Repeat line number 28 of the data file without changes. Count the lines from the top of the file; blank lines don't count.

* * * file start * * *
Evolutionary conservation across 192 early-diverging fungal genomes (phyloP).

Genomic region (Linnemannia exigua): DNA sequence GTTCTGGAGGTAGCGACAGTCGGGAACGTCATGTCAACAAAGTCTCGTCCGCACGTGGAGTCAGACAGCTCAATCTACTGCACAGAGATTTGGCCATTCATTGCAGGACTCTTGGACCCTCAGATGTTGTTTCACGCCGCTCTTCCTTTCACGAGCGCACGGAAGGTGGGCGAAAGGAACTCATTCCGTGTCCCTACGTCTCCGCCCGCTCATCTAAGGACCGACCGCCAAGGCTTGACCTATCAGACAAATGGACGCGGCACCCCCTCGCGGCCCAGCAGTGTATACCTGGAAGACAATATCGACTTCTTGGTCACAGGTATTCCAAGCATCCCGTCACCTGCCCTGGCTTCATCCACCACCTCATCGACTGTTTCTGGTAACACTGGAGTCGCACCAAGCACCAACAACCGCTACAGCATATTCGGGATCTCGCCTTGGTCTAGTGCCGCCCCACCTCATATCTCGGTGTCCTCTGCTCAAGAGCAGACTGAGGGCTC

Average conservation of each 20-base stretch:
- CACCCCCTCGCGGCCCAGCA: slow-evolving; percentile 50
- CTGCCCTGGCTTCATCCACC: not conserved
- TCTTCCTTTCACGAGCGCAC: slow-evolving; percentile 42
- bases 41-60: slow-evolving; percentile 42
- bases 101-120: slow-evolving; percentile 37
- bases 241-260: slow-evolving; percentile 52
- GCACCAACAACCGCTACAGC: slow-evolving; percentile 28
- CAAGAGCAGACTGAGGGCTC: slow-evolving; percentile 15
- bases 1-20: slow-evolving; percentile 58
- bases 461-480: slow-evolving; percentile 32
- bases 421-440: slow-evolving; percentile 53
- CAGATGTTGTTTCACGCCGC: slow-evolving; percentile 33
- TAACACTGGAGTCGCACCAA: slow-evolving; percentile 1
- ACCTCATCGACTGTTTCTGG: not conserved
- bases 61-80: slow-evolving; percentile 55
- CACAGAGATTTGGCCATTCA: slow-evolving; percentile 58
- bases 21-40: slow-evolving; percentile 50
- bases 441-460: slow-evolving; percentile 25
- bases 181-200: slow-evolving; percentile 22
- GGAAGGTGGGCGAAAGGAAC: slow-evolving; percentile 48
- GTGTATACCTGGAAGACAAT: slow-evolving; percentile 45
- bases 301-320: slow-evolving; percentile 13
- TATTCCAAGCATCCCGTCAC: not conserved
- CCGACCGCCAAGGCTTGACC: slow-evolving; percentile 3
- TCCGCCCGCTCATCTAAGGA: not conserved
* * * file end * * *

- TCCGCCCGCTCATCTAAGGA: not conserved